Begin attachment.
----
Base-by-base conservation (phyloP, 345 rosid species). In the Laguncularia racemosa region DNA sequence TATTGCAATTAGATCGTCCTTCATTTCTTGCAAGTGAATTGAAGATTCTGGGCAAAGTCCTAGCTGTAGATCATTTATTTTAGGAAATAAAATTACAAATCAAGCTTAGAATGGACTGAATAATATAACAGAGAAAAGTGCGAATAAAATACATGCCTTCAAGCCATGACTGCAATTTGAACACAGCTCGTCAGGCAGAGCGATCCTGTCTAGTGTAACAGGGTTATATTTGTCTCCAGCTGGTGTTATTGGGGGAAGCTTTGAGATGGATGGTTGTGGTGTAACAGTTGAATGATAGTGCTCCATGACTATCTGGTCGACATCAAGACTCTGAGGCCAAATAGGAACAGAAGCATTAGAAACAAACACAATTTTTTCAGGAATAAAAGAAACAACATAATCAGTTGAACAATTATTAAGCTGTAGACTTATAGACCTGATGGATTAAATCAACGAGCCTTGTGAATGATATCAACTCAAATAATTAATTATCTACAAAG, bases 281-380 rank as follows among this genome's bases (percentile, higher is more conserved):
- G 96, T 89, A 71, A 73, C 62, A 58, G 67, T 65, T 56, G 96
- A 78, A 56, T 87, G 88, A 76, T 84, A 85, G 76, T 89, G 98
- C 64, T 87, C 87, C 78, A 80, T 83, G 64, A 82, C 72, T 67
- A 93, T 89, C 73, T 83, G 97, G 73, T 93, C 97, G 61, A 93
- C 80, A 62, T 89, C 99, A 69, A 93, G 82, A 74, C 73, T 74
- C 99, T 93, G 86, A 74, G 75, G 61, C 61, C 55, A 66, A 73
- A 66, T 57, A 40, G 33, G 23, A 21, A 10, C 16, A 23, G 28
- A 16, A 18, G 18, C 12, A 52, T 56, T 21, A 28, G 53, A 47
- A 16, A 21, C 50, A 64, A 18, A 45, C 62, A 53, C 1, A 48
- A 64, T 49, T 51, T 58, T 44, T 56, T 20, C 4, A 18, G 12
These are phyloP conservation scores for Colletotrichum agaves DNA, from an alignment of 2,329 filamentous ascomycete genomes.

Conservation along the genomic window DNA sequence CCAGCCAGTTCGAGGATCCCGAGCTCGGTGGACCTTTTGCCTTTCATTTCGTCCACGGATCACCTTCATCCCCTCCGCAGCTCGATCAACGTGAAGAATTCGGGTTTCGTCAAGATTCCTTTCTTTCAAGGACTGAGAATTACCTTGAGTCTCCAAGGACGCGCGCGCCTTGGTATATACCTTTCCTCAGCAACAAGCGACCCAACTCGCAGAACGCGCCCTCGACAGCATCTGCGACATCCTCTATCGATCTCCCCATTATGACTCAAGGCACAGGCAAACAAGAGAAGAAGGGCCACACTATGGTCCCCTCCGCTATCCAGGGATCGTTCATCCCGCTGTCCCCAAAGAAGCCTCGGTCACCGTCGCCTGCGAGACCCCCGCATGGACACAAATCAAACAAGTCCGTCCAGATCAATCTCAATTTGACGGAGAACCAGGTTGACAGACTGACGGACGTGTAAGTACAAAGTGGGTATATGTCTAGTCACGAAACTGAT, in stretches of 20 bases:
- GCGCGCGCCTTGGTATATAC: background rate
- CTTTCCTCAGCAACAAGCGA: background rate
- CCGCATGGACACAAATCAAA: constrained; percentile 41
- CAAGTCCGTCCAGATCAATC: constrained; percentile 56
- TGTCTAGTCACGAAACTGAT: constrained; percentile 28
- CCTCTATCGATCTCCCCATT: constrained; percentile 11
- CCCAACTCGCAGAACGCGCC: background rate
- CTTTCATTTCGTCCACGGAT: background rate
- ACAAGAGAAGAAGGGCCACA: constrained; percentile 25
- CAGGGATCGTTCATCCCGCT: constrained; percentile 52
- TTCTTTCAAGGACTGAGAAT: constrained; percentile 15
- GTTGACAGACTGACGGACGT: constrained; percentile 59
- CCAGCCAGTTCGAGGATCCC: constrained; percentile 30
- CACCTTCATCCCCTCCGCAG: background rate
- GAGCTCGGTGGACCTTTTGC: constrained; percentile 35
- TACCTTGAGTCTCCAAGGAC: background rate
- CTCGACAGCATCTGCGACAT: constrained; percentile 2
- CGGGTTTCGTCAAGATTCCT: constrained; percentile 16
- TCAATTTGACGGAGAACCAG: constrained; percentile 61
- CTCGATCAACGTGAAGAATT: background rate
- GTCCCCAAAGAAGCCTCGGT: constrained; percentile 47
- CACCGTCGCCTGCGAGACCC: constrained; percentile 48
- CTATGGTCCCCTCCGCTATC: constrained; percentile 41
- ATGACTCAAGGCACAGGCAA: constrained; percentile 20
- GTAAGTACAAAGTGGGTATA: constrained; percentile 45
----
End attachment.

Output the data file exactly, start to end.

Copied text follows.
Base-by-base conservation (phyloP, 345 rosid species). In the Laguncularia racemosa region DNA sequence TATTGCAATTAGATCGTCCTTCATTTCTTGCAAGTGAATTGAAGATTCTGGGCAAAGTCCTAGCTGTAGATCATTTATTTTAGGAAATAAAATTACAAATCAAGCTTAGAATGGACTGAATAATATAACAGAGAAAAGTGCGAATAAAATACATGCCTTCAAGCCATGACTGCAATTTGAACACAGCTCGTCAGGCAGAGCGATCCTGTCTAGTGTAACAGGGTTATATTTGTCTCCAGCTGGTGTTATTGGGGGAAGCTTTGAGATGGATGGTTGTGGTGTAACAGTTGAATGATAGTGCTCCATGACTATCTGGTCGACATCAAGACTCTGAGGCCAAATAGGAACAGAAGCATTAGAAACAAACACAATTTTTTCAGGAATAAAAGAAACAACATAATCAGTTGAACAATTATTAAGCTGTAGACTTATAGACCTGATGGATTAAATCAACGAGCCTTGTGAATGATATCAACTCAAATAATTAATTATCTACAAAG, bases 281-380 rank as follows among this genome's bases (percentile, higher is more conserved):
- G 96, T 89, A 71, A 73, C 62, A 58, G 67, T 65, T 56, G 96
- A 78, A 56, T 87, G 88, A 76, T 84, A 85, G 76, T 89, G 98
- C 64, T 87, C 87, C 78, A 80, T 83, G 64, A 82, C 72, T 67
- A 93, T 89, C 73, T 83, G 97, G 73, T 93, C 97, G 61, A 93
- C 80, A 62, T 89, C 99, A 69, A 93, G 82, A 74, C 73, T 74
- C 99, T 93, G 86, A 74, G 75, G 61, C 61, C 55, A 66, A 73
- A 66, T 57, A 40, G 33, G 23, A 21, A 10, C 16, A 23, G 28
- A 16, A 18, G 18, C 12, A 52, T 56, T 21, A 28, G 53, A 47
- A 16, A 21, C 50, A 64, A 18, A 45, C 62, A 53, C 1, A 48
- A 64, T 49, T 51, T 58, T 44, T 56, T 20, C 4, A 18, G 12
These are phyloP conservation scores for Colletotrichum agaves DNA, from an alignment of 2,329 filamentous ascomycete genomes.

Conservation along the genomic window DNA sequence CCAGCCAGTTCGAGGATCCCGAGCTCGGTGGACCTTTTGCCTTTCATTTCGTCCACGGATCACCTTCATCCCCTCCGCAGCTCGATCAACGTGAAGAATTCGGGTTTCGTCAAGATTCCTTTCTTTCAAGGACTGAGAATTACCTTGAGTCTCCAAGGACGCGCGCGCCTTGGTATATACCTTTCCTCAGCAACAAGCGACCCAACTCGCAGAACGCGCCCTCGACAGCATCTGCGACATCCTCTATCGATCTCCCCATTATGACTCAAGGCACAGGCAAACAAGAGAAGAAGGGCCACACTATGGTCCCCTCCGCTATCCAGGGATCGTTCATCCCGCTGTCCCCAAAGAAGCCTCGGTCACCGTCGCCTGCGAGACCCCCGCATGGACACAAATCAAACAAGTCCGTCCAGATCAATCTCAATTTGACGGAGAACCAGGTTGACAGACTGACGGACGTGTAAGTACAAAGTGGGTATATGTCTAGTCACGAAACTGAT, in stretches of 20 bases:
- GCGCGCGCCTTGGTATATAC: background rate
- CTTTCCTCAGCAACAAGCGA: background rate
- CCGCATGGACACAAATCAAA: constrained; percentile 41
- CAAGTCCGTCCAGATCAATC: constrained; percentile 56
- TGTCTAGTCACGAAACTGAT: constrained; percentile 28
- CCTCTATCGATCTCCCCATT: constrained; percentile 11
- CCCAACTCGCAGAACGCGCC: background rate
- CTTTCATTTCGTCCACGGAT: background rate
- ACAAGAGAAGAAGGGCCACA: constrained; percentile 25
- CAGGGATCGTTCATCCCGCT: constrained; percentile 52
- TTCTTTCAAGGACTGAGAAT: constrained; percentile 15
- GTTGACAGACTGACGGACGT: constrained; percentile 59
- CCAGCCAGTTCGAGGATCCC: constrained; percentile 30
- CACCTTCATCCCCTCCGCAG: background rate
- GAGCTCGGTGGACCTTTTGC: constrained; percentile 35
- TACCTTGAGTCTCCAAGGAC: background rate
- CTCGACAGCATCTGCGACAT: constrained; percentile 2
- CGGGTTTCGTCAAGATTCCT: constrained; percentile 16
- TCAATTTGACGGAGAACCAG: constrained; percentile 61
- CTCGATCAACGTGAAGAATT: background rate
- GTCCCCAAAGAAGCCTCGGT: constrained; percentile 47
- CACCGTCGCCTGCGAGACCC: constrained; percentile 48
- CTATGGTCCCCTCCGCTATC: constrained; percentile 41
- ATGACTCAAGGCACAGGCAA: constrained; percentile 20
- GTAAGTACAAAGTGGGTATA: constrained; percentile 45